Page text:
The Bank of England decided to keep interest rates at 0.5 percent and continue the quantitative easing policy, according to meeting minutes released on Wednesday.
The bank's Monetary Policy Committee (MPC) said after a monthly meeting on Sept. 3-4 that based on discussion on financial market, economic situation domestically and internationally, money, credit, demand and output, and supply and costs and prices, all the nine members voted unanimously to maintain the bank rates at historical low level of 0.5 percent and the stock asset purchases financed by the issuance of central bank reserve at 375 billion pounds.
The MPC members believed that data regarding the global economy had been mixed, with encouraging signs in Britain's major advanced-economy trading partners, but with downside risks appearing to intensify in some emerging economies.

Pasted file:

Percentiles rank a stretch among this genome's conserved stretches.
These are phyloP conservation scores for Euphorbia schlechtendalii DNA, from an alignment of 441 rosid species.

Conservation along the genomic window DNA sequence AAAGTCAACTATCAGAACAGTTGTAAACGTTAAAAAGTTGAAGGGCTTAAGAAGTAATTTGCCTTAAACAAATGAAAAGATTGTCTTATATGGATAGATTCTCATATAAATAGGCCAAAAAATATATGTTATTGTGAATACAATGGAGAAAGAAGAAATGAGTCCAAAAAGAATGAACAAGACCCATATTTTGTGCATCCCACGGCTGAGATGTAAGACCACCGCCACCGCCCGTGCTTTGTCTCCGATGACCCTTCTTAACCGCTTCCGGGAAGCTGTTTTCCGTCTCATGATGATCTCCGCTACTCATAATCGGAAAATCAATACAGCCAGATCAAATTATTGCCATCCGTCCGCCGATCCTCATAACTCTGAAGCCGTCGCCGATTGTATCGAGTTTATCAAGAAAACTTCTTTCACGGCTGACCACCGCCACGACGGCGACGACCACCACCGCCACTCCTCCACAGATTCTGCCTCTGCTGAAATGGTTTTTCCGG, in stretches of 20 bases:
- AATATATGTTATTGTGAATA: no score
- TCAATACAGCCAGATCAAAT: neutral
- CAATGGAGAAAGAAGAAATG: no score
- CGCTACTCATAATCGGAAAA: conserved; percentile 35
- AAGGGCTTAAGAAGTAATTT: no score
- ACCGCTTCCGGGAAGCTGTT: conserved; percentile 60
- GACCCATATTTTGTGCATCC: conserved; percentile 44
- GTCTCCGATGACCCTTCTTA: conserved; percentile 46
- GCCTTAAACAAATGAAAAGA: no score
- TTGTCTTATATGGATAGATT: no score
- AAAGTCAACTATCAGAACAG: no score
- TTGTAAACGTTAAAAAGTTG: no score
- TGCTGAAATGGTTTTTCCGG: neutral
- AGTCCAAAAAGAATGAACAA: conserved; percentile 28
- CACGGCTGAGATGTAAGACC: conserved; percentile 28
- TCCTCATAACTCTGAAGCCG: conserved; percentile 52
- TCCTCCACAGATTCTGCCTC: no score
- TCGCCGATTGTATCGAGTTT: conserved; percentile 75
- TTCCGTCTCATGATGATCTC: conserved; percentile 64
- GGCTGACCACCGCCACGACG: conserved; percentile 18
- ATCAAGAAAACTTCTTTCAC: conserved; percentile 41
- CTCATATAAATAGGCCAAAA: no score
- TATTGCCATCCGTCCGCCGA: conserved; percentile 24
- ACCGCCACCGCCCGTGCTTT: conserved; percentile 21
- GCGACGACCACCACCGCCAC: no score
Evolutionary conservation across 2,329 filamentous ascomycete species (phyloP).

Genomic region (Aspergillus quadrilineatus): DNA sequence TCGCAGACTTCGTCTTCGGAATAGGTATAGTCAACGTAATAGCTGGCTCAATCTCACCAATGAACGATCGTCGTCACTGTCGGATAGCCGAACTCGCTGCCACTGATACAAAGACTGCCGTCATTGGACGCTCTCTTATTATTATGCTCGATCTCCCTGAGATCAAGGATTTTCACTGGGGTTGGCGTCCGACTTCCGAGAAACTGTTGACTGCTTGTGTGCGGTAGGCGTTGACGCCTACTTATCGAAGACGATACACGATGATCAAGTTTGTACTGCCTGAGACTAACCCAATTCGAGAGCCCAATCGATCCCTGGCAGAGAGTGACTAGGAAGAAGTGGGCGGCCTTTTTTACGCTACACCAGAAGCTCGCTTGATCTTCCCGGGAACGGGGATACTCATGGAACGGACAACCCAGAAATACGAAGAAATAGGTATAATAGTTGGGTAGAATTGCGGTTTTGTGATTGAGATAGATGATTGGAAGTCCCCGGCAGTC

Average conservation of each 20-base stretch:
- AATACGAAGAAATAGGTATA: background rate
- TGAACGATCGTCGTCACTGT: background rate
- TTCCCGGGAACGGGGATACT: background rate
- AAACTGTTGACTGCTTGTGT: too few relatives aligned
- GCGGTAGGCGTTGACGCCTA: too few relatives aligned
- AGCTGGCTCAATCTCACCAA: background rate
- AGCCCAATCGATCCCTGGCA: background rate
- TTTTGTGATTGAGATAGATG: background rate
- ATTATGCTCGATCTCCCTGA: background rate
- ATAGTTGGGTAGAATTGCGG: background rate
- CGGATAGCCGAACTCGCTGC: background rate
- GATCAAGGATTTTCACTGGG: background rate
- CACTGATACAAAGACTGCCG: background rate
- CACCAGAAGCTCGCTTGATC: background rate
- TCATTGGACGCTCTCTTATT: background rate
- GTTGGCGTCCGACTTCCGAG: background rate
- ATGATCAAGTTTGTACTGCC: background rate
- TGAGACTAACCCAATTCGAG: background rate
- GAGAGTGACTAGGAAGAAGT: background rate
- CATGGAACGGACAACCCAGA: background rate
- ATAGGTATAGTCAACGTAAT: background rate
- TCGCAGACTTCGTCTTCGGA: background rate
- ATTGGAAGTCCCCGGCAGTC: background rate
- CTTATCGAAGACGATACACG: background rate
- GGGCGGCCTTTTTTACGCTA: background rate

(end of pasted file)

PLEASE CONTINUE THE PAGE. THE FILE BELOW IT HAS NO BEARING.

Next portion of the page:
They agreed the British economy had shown signs of strengthening, estimating that the initial estimate of output growth in the third quarter would be around 0.7 percent, compared with the 0.5 percent expected at the time of the August Inflation Report.
"The early indicators for activity in Q4 tentatively suggested further strengthening towards the end of the year," said the minutes. "Overall, these data provided further evidence in support of the pickup in growth assumed at the time of the August Inflation Report and, if anything, posed an upside risk to that path."
The British central bank said in early August that it would keep the interest rates at the record low until British unemployment drops to 7 percent or below, which is forecast to last until late 2016.